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Market Indicators

Updated on May 24, 2024
Article byShraddha Sureka
Edited byAaron Crowe
Reviewed byDheeraj Vaidya, CFA, FRM

What Are Market Indicators?

Market Indicators refer to the quantitative measures that traders use to for predict the stock market trends and fluctuations with the help of financial ratios and other relevant data so acquired. These present the analyst’s viewpoint on the market, and they are tools to justify their expectations of the market.

Types of Market Indicators

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The stock or equity market indicators may not always predict the market correctly and, therefore, cannot be completely relied upon while making investing decisions. Published indicators can strengthen the analysis or even steer one back to the correct path if the results are way-off to what the indicators suggested.

Market Indicators Explained

Market indicators are used for quantitative analysis of the market trends to help traders learn about the current market trends and identify patterns to make the best investment and trading decisions. It is purely based on the interpretation of the data acquired from the market. However, it is not always necessary for these indicators to be accurate and reliable.  

At times, these indicators might be wrong as well, and a contrary analysis is more justified. So ultimately, it boils down to how well the analyst can gauge the market. Though equity or stock market indicators in technical analysis are effective metrics to help in gauging the stock price movement, it cannot be the sole metric to depend on. Undoubtedly, this metric helps, but it’s better to use it as a guide and support the results with other metrics as well.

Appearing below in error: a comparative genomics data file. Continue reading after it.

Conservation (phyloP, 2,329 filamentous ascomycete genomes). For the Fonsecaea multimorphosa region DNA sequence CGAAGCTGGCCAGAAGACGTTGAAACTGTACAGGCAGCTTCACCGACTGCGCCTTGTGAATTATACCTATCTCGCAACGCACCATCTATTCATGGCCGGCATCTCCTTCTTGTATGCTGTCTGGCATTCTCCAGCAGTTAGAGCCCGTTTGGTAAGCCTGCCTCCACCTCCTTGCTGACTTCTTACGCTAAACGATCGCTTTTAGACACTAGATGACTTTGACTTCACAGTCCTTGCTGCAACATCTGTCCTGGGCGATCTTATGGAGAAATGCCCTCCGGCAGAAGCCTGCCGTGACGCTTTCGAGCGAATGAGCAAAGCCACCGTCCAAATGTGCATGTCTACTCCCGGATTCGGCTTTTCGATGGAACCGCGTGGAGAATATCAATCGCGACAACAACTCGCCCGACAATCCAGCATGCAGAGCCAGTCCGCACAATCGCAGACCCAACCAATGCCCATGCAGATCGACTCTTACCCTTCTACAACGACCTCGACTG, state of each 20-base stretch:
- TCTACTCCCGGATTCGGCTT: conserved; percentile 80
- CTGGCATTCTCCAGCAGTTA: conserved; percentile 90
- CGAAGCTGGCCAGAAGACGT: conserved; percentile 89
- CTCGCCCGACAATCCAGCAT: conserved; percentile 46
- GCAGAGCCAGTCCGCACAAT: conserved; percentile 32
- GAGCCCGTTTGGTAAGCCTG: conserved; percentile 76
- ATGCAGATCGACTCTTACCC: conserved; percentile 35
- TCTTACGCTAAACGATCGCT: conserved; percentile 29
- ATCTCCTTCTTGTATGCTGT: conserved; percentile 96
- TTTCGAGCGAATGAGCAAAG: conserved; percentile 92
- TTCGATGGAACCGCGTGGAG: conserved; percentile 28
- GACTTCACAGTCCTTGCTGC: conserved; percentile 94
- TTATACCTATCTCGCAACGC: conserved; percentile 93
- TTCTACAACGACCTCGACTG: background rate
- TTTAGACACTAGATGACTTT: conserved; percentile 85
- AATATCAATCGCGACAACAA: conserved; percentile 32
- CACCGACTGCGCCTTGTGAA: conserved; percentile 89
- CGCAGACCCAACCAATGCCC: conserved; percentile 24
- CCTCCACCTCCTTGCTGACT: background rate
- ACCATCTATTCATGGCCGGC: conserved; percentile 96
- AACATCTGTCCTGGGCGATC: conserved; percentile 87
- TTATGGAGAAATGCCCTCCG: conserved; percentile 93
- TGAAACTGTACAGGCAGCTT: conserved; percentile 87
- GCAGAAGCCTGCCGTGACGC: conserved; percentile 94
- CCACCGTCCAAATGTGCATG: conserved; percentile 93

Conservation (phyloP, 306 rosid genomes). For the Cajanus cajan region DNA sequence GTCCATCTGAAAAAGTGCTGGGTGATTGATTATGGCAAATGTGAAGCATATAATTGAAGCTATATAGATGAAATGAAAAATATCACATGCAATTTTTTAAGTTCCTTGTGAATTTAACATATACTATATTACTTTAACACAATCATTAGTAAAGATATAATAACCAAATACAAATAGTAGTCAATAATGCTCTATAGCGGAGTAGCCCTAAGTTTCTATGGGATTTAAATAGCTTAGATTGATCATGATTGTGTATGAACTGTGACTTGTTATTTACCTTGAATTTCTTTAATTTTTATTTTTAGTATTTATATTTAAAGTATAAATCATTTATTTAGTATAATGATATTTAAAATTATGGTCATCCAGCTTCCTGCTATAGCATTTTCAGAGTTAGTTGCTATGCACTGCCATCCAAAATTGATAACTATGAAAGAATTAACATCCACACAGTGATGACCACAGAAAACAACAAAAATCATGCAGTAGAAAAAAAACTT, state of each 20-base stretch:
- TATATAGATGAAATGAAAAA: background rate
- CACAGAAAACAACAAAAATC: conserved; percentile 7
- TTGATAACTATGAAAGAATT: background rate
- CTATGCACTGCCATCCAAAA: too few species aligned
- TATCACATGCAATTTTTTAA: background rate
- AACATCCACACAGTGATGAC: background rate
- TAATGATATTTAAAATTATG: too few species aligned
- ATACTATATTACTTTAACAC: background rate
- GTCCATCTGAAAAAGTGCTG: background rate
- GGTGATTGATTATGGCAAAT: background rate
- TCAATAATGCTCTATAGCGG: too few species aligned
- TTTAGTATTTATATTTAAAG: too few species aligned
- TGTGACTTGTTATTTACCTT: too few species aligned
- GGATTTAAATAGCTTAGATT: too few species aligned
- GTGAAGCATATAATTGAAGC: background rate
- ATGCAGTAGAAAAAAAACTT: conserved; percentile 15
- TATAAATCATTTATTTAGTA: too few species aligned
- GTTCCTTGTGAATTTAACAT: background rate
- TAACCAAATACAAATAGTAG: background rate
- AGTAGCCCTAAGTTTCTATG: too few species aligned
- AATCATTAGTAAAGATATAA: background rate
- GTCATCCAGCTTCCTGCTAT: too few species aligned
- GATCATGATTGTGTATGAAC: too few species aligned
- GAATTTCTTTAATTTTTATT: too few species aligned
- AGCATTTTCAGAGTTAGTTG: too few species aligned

The market indicators can either be leading, lagging or coincident indicators. The leading indicators are the one that reflect changes before the expected fluctuation in the economy occur. On the contrary, the lagging indicators reflects the change after the fluctuations have occurred in the economy. Coincident indicators are those that reflect the current economic scenario and changing market trends likewise.

Traders consider these indicators to assess the economic state based on the changes that occur from time to time. As a result, they are able to make smart investment decisions. These indicators allow performing fundamental analysis, thereby helping investors understand the overall economic scenario before making any decision.

In addition, these also enable traders to analyze the stock price movements in the market by implementing technical analysis measures using these indicators. Some of the best market indicators include:

Types

Following is a broadway of categorizing the Market Indicators:

#1 – Market Breadth

These give the viewpoint of how the index or the market has moved during a given period being under analysis. These indicate how many securities within an index have seen an increase in price while how many have seen a decrease, or it can also be the case of how many have been bought and how many have been sold, and so on. It can be represented in a difference between the two numbers or a ratio.

#2 – Market Sentiment

These indicate how many investors are participating in a certain scenario in the market, such as buying the securities in an index or selling them. It can also be the case that what is the amount of investment investors are making in a certain index or market. It indicates how investors feel the market will move shortly or within a specified period.

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Examples